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Author: Benjamin Breen

Abstract

The 1600-1800 period was an era of global travel and encounters. Yet this “early modern globalization” was highly unstable, characterized by miscommunications and doubts regarding the credibility of both individual witnesses and the facts they adduced. The Formosan hoax of George Psalmanazar (1679?-1763) offers a unique perspective on these themes. Although Psalmanazar was a fraud, his inventions about the island of Formosa circulated widely in different languages, nations, and inscriptive contexts. The divergence between Psalmanazar’s personal credibility and the longevity of his invented facts sheds light on the nature of evidence and information networks in early modern globalization. This episode highlights the imperfect and contested nature of early modern communication networks.

In: Journal of Early Modern History
Author: Benjamin Breen

Historians have long overlooked the role played by animals in cross-cultural interactions in the American borderlands. Yet domesticated animals - and the social practices that accompanied them - were central both to the ‘civilizing mission’ of colonizers and to indigenous American resistance. This paper examines these themes within the context of the Great Lakes and Upper Mississippi region between 1670 and 1730. Drawing evidence from Algonquian and Iroquoian languages and cultural practices as well as from the accounts of French missionaries and voyageurs, I show that the indigenous peoples of the Pays d’en Haut rejected the positive connotations that domestication held for Europeans, and instead equated domestication with enslavement. The resulting conflicts between conceptions of nature, ownership and tameness had an enduring influence on European-Indian relations. Although this study examines specific patterns of interaction on the New French frontier, it also raises broad questions relating to environmental history and European-indigenous interactions throughout the New World.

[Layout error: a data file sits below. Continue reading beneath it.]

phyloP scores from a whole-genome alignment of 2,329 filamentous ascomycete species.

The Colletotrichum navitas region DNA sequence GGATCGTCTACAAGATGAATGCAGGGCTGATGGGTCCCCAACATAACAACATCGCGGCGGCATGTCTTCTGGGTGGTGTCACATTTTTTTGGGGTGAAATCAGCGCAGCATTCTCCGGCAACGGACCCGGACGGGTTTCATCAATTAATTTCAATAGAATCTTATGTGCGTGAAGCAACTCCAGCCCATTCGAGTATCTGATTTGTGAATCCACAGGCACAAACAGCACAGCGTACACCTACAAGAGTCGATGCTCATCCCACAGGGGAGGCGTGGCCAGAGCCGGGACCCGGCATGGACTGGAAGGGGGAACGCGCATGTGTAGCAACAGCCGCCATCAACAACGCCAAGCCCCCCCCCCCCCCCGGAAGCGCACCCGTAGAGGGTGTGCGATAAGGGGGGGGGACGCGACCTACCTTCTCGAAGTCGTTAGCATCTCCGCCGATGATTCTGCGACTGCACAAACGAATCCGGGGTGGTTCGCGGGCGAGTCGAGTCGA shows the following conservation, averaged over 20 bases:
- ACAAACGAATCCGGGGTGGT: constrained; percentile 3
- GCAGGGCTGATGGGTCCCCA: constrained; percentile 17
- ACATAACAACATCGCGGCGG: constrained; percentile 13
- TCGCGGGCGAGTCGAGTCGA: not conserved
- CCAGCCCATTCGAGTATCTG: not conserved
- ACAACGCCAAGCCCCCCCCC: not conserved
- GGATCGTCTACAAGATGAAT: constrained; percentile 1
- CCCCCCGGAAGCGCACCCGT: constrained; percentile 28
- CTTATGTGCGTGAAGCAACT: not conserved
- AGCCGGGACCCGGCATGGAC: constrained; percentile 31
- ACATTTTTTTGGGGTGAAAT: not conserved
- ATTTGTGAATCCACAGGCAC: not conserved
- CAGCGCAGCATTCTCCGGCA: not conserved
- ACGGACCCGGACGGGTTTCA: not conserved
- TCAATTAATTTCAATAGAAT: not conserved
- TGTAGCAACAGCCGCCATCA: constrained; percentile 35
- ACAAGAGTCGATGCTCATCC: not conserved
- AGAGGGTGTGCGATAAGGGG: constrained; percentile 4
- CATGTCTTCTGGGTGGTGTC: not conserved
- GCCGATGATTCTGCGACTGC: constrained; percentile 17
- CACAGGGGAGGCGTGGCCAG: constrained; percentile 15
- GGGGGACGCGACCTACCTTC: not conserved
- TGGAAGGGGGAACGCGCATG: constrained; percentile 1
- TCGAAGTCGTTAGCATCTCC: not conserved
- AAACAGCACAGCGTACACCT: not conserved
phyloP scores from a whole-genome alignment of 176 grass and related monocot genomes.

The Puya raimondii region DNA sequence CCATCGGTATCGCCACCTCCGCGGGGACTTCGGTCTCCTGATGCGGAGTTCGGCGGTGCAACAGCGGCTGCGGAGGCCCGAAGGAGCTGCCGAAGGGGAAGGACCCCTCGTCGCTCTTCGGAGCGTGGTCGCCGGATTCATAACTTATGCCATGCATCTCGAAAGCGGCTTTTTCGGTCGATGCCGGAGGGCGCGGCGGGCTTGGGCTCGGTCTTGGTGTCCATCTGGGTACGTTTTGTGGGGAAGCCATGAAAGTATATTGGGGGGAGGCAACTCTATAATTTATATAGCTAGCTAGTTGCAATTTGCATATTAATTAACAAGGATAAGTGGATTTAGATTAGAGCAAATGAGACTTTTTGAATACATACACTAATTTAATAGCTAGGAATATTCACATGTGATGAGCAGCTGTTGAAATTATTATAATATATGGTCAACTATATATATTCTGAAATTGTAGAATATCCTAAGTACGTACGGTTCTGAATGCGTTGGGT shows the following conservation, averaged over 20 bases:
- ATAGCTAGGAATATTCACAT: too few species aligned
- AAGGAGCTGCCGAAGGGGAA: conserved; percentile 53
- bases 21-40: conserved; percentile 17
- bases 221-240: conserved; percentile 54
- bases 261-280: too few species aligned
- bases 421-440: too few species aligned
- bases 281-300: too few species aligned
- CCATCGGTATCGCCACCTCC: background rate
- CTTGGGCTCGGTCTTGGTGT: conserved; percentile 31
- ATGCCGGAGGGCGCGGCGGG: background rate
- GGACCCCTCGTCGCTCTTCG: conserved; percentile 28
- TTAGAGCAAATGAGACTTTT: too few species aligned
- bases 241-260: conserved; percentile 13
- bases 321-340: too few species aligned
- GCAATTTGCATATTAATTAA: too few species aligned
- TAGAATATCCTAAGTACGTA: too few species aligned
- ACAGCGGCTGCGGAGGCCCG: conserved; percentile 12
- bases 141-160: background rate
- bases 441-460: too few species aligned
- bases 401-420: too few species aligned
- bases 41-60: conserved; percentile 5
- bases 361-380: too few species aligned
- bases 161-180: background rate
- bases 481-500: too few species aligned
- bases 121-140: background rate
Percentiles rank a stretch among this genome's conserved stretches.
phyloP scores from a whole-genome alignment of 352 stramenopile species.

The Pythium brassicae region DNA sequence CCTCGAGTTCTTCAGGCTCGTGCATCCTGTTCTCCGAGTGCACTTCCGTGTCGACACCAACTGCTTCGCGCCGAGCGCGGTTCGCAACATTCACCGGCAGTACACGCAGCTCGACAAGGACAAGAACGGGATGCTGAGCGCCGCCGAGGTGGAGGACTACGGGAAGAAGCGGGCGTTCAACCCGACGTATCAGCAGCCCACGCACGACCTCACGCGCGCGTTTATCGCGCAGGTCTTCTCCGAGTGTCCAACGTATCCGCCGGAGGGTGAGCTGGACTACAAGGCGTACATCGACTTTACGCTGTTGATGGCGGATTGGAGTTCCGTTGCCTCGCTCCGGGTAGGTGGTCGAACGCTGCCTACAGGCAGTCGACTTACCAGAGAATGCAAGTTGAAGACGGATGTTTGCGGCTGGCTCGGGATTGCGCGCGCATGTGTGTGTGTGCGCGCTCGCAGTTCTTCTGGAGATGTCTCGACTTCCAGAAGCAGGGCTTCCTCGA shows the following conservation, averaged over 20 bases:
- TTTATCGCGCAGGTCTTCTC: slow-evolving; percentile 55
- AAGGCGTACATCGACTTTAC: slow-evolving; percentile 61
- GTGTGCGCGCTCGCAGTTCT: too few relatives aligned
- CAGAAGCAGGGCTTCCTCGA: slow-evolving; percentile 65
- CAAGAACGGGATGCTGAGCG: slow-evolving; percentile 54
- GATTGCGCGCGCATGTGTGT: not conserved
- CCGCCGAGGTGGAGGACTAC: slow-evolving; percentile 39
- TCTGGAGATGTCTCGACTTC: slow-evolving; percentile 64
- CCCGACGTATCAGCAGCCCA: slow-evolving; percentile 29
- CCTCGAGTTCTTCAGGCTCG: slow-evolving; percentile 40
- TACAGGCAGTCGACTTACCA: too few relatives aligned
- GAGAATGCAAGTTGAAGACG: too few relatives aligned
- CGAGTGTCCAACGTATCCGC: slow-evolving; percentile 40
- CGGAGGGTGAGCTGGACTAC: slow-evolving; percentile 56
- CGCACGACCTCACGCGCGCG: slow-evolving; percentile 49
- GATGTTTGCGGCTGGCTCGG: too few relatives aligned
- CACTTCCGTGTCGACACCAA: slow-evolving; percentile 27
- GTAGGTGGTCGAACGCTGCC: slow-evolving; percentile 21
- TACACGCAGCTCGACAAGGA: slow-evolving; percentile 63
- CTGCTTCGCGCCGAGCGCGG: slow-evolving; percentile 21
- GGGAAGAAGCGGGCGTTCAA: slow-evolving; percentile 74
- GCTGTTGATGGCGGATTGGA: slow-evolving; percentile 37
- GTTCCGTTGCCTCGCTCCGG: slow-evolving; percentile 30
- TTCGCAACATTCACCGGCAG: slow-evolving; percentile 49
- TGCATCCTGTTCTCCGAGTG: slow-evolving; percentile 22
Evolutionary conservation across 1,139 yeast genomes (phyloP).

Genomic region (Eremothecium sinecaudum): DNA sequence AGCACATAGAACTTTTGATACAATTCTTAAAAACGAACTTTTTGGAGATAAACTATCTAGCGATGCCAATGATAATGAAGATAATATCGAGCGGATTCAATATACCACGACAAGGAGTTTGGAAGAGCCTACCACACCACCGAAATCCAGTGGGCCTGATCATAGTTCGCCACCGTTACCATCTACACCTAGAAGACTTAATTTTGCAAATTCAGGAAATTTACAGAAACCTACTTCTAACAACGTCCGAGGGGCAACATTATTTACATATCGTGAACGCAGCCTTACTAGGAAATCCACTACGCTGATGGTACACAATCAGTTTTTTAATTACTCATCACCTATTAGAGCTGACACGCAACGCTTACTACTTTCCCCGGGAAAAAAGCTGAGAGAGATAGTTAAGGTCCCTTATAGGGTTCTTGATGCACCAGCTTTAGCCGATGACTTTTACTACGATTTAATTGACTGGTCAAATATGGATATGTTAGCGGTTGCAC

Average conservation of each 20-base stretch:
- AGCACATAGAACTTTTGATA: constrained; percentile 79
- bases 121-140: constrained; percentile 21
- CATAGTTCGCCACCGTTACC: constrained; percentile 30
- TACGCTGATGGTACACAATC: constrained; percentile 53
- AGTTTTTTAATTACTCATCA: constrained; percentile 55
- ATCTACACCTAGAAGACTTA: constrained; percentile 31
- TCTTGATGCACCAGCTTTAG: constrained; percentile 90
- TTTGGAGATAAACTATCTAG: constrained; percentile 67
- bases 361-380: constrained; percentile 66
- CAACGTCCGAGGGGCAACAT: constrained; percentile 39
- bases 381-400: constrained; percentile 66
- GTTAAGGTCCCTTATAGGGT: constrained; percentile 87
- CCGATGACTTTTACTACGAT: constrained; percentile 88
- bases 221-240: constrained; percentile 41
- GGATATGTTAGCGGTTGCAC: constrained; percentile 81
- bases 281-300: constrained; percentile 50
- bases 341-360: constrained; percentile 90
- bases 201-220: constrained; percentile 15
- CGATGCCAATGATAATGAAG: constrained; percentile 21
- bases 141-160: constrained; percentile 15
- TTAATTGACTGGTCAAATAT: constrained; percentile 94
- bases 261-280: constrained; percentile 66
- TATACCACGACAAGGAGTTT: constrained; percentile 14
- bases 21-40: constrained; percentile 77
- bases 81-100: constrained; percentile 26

In: Journal of Early American History